::The reason for the season::
If you haven’t caught the BBC’s series in which one of their reporters retraces the steps of Mary and Joseph from Nazareth to Bethlehem, then you can watch it online here.

::God rest ye, merry gentlefolks::
Well, my little goslings, the roast is ready (not fowl, you’ll be pleased to hear!), and the wine is poured, so it’s time to take my leave. To the strains of the San Quentin Mass Choir, I raise a glass to wish you good cheer, a merry Christmas, and a hope for peace, love and joy, both in your personal life and on this magnificent blue pearl we all call home.

*************

rosalea.barker@gmail.com

--PEACE—

© Scoop Media

 
 
 
Top Scoops Headlines

 

Keith Rankin: Narrow Vision: Subsidised Cars And Street Immunity
Problems make the world go round. Many of us – maybe the majority of workers, and certainly the majority of well-paid workers – earn our living addressing problems. A problem-free world would represent a major crisis for modern social-capitalism. (Yet standard economic theory continues to present the productive economy as a mechanism for 'satisfying wants', as distinct from 'addressing problems... More>>


Biden In Tokyo: Killing Strategic Ambiguity
Could it have been just another case of bumbling poor judgment, the mind softened as the mouth opened? A question was put to US President Joe Biden, visiting Tokyo and standing beside Japan’s Prime Minister Fumio Kishida: “You didn’t want to get involved in the Ukraine conflict militarily for obvious reasons. Are you willing to get involved militarily to defend Taiwan if it comes to that?” The answer: “Yes. That’s a commitment we made.”.. More>>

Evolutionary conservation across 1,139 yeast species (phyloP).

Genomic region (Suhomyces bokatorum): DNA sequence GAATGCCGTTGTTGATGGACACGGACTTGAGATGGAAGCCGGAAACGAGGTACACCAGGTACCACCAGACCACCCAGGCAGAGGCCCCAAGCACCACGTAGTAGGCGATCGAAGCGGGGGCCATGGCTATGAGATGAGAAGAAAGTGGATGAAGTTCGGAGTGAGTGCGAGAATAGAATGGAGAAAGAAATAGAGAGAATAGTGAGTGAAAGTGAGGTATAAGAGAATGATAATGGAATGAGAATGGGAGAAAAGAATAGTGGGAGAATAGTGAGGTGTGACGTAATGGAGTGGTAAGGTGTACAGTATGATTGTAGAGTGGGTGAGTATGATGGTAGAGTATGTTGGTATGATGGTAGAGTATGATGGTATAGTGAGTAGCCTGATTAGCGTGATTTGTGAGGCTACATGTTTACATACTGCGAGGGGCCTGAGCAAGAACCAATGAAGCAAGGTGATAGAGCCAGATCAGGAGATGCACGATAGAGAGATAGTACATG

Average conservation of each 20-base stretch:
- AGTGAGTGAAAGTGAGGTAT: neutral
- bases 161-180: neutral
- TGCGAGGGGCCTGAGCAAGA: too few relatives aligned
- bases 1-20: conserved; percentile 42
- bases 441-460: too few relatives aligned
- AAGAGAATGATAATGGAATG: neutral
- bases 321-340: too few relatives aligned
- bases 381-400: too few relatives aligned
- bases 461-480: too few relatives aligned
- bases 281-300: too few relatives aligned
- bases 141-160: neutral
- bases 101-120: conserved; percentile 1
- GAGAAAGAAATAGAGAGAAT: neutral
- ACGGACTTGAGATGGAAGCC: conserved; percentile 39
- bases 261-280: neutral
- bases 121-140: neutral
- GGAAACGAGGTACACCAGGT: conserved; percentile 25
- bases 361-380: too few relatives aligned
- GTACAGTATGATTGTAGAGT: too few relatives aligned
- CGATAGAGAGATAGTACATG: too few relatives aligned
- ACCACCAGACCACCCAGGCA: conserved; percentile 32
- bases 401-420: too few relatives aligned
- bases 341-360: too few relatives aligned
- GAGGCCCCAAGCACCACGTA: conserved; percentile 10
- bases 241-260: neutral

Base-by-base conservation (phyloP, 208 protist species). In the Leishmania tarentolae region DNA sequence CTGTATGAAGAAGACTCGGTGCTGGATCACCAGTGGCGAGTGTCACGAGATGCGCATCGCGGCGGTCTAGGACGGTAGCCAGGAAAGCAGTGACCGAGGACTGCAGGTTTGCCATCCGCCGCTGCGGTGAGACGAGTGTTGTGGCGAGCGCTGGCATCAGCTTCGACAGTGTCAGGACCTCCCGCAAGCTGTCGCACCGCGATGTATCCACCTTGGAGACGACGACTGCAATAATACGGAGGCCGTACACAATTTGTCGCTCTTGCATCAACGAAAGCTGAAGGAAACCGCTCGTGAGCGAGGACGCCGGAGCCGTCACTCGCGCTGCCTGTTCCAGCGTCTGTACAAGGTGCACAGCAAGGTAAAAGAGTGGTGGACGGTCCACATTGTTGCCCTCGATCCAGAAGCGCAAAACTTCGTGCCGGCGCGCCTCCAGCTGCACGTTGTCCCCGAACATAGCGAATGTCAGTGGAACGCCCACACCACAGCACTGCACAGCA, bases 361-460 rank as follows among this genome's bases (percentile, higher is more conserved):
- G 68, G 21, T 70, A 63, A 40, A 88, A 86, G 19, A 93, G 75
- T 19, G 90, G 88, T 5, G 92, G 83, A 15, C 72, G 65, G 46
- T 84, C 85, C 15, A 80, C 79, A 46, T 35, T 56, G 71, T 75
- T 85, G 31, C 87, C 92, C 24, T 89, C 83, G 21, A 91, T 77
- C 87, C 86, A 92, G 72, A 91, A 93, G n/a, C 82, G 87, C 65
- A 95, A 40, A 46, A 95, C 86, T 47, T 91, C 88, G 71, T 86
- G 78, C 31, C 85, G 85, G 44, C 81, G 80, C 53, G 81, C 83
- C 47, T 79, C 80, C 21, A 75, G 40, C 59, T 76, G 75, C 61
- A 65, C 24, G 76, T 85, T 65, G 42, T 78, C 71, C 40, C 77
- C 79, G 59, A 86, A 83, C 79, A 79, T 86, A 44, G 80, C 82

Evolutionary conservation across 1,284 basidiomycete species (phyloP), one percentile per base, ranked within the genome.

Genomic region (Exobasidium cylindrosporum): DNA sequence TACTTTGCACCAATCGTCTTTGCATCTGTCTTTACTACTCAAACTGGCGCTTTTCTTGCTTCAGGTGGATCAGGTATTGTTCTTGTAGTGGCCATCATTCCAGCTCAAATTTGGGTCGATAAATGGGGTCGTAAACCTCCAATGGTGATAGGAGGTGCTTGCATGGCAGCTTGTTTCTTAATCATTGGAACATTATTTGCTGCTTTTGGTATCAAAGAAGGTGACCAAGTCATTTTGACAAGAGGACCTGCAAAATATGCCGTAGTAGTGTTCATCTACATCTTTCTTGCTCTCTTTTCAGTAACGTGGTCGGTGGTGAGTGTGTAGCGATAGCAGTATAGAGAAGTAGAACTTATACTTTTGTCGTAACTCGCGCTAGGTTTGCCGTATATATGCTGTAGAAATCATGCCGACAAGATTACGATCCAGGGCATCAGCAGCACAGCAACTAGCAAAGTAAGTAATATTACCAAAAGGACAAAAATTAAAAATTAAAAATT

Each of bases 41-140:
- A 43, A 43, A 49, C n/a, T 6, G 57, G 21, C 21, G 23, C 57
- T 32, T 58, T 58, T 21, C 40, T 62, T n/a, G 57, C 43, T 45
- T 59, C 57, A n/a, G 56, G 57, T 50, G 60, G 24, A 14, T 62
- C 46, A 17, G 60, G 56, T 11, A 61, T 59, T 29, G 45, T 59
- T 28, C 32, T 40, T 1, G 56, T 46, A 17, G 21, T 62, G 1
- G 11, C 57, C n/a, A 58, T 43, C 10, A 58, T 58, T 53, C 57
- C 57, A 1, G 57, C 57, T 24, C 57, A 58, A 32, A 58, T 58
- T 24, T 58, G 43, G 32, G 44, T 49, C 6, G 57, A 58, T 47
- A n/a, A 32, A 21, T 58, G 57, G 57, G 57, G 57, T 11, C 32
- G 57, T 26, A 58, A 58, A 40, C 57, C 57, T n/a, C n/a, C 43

Dunne Speaks: Robertson's Budget Gamble On Treasury
The popular test of the success or failure of Grant Robertson’s fifth Budget will be its impact on the soaring cost of living. In today’s climate little else matters. Because governments come and governments go – about every six to seven years on average since 1945 – getting too focused on their long-term fiscal aspirations is often pointless... More>>


Digitl: Infrastructure Commission wants digital strategy
Earlier this month Te Waihanga, New Zealand’s infrastructure commission, tabled its first Infrastructure Strategy: Rautaki Hanganga o Aotearoa. Te Waihanga describes its document as a road map for a thriving New Zealand... More>>


Binoy Kampmark: Leaking For Roe V Wade
The US Supreme Court Chief Justice was furious. For the first time in history, the raw judicial process of one of the most powerful, and opaque arms of government, had been exposed via media – at least in preliminary form. It resembled, in no negligible way, the publication by WikiLeaks of various drafts of the Trans-Pacific Partnership... More>>




The Conversation: Cheaper food comes with other costs – why cutting GST isn't the answer

As New Zealand considers the removal of the goods and services tax (GST) from food to reduce costs for low income households, advocates need to consider the impact cheap food has on the environment and whether there are better options to help struggling families... More>>